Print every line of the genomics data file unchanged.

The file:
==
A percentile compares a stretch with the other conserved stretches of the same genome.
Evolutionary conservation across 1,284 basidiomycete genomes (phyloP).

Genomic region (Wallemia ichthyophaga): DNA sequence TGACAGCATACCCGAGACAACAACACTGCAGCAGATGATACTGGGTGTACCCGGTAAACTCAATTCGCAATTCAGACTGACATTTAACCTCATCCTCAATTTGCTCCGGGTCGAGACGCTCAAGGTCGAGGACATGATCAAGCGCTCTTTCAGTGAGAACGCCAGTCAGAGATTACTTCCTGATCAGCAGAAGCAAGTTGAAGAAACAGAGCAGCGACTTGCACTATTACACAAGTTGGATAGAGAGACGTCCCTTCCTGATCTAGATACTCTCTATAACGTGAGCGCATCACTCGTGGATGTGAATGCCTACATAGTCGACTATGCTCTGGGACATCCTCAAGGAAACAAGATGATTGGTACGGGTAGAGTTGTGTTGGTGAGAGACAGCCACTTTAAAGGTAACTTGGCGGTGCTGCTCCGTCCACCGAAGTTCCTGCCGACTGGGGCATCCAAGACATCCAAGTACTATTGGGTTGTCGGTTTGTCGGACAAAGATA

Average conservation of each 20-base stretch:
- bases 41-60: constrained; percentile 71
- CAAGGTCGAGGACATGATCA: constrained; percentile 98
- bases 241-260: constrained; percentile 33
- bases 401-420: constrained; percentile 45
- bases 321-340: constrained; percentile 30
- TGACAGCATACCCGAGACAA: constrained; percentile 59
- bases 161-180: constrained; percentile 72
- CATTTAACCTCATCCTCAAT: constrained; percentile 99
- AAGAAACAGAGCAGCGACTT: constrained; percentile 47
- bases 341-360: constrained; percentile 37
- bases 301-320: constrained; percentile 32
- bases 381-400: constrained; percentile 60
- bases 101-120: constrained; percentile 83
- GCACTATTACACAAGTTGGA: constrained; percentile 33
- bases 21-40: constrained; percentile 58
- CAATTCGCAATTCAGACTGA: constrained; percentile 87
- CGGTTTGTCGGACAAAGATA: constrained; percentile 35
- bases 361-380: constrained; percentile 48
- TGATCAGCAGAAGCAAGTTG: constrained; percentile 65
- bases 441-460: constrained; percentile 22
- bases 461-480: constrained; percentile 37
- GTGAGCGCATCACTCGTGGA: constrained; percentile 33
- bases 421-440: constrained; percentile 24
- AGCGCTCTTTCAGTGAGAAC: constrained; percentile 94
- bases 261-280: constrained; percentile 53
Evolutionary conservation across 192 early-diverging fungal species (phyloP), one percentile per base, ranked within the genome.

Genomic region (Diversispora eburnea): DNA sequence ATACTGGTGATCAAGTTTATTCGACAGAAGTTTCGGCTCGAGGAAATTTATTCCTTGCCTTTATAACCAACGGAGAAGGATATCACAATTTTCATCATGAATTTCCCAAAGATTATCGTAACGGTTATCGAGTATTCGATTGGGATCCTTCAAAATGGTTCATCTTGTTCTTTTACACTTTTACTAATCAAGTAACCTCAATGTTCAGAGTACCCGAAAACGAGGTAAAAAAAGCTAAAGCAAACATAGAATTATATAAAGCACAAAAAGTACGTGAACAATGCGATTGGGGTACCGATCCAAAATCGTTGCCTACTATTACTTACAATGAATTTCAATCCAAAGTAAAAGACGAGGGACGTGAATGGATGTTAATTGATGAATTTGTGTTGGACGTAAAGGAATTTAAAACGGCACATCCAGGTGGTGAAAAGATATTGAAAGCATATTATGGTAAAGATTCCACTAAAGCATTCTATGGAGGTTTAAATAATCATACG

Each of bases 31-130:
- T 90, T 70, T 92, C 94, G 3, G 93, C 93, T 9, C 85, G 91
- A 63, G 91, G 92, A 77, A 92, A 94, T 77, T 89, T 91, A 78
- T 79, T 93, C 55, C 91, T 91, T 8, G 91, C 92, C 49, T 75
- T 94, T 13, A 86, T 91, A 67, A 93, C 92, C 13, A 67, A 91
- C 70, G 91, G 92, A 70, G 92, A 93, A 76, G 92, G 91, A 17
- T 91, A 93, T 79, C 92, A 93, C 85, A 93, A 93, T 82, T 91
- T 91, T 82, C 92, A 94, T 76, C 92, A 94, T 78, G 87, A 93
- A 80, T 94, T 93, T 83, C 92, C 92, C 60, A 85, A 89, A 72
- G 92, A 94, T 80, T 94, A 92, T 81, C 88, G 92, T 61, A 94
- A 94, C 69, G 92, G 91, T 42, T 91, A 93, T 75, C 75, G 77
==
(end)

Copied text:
A percentile compares a stretch with the other conserved stretches of the same genome.
Evolutionary conservation across 1,284 basidiomycete genomes (phyloP).

Genomic region (Wallemia ichthyophaga): DNA sequence TGACAGCATACCCGAGACAACAACACTGCAGCAGATGATACTGGGTGTACCCGGTAAACTCAATTCGCAATTCAGACTGACATTTAACCTCATCCTCAATTTGCTCCGGGTCGAGACGCTCAAGGTCGAGGACATGATCAAGCGCTCTTTCAGTGAGAACGCCAGTCAGAGATTACTTCCTGATCAGCAGAAGCAAGTTGAAGAAACAGAGCAGCGACTTGCACTATTACACAAGTTGGATAGAGAGACGTCCCTTCCTGATCTAGATACTCTCTATAACGTGAGCGCATCACTCGTGGATGTGAATGCCTACATAGTCGACTATGCTCTGGGACATCCTCAAGGAAACAAGATGATTGGTACGGGTAGAGTTGTGTTGGTGAGAGACAGCCACTTTAAAGGTAACTTGGCGGTGCTGCTCCGTCCACCGAAGTTCCTGCCGACTGGGGCATCCAAGACATCCAAGTACTATTGGGTTGTCGGTTTGTCGGACAAAGATA

Average conservation of each 20-base stretch:
- bases 41-60: constrained; percentile 71
- CAAGGTCGAGGACATGATCA: constrained; percentile 98
- bases 241-260: constrained; percentile 33
- bases 401-420: constrained; percentile 45
- bases 321-340: constrained; percentile 30
- TGACAGCATACCCGAGACAA: constrained; percentile 59
- bases 161-180: constrained; percentile 72
- CATTTAACCTCATCCTCAAT: constrained; percentile 99
- AAGAAACAGAGCAGCGACTT: constrained; percentile 47
- bases 341-360: constrained; percentile 37
- bases 301-320: constrained; percentile 32
- bases 381-400: constrained; percentile 60
- bases 101-120: constrained; percentile 83
- GCACTATTACACAAGTTGGA: constrained; percentile 33
- bases 21-40: constrained; percentile 58
- CAATTCGCAATTCAGACTGA: constrained; percentile 87
- CGGTTTGTCGGACAAAGATA: constrained; percentile 35
- bases 361-380: constrained; percentile 48
- TGATCAGCAGAAGCAAGTTG: constrained; percentile 65
- bases 441-460: constrained; percentile 22
- bases 461-480: constrained; percentile 37
- GTGAGCGCATCACTCGTGGA: constrained; percentile 33
- bases 421-440: constrained; percentile 24
- AGCGCTCTTTCAGTGAGAAC: constrained; percentile 94
- bases 261-280: constrained; percentile 53
Evolutionary conservation across 192 early-diverging fungal species (phyloP), one percentile per base, ranked within the genome.

Genomic region (Diversispora eburnea): DNA sequence ATACTGGTGATCAAGTTTATTCGACAGAAGTTTCGGCTCGAGGAAATTTATTCCTTGCCTTTATAACCAACGGAGAAGGATATCACAATTTTCATCATGAATTTCCCAAAGATTATCGTAACGGTTATCGAGTATTCGATTGGGATCCTTCAAAATGGTTCATCTTGTTCTTTTACACTTTTACTAATCAAGTAACCTCAATGTTCAGAGTACCCGAAAACGAGGTAAAAAAAGCTAAAGCAAACATAGAATTATATAAAGCACAAAAAGTACGTGAACAATGCGATTGGGGTACCGATCCAAAATCGTTGCCTACTATTACTTACAATGAATTTCAATCCAAAGTAAAAGACGAGGGACGTGAATGGATGTTAATTGATGAATTTGTGTTGGACGTAAAGGAATTTAAAACGGCACATCCAGGTGGTGAAAAGATATTGAAAGCATATTATGGTAAAGATTCCACTAAAGCATTCTATGGAGGTTTAAATAATCATACG

Each of bases 31-130:
- T 90, T 70, T 92, C 94, G 3, G 93, C 93, T 9, C 85, G 91
- A 63, G 91, G 92, A 77, A 92, A 94, T 77, T 89, T 91, A 78
- T 79, T 93, C 55, C 91, T 91, T 8, G 91, C 92, C 49, T 75
- T 94, T 13, A 86, T 91, A 67, A 93, C 92, C 13, A 67, A 91
- C 70, G 91, G 92, A 70, G 92, A 93, A 76, G 92, G 91, A 17
- T 91, A 93, T 79, C 92, A 93, C 85, A 93, A 93, T 82, T 91
- T 91, T 82, C 92, A 94, T 76, C 92, A 94, T 78, G 87, A 93
- A 80, T 94, T 93, T 83, C 92, C 92, C 60, A 85, A 89, A 72
- G 92, A 94, T 80, T 94, A 92, T 81, C 88, G 92, T 61, A 94
- A 94, C 69, G 92, G 91, T 42, T 91, A 93, T 75, C 75, G 77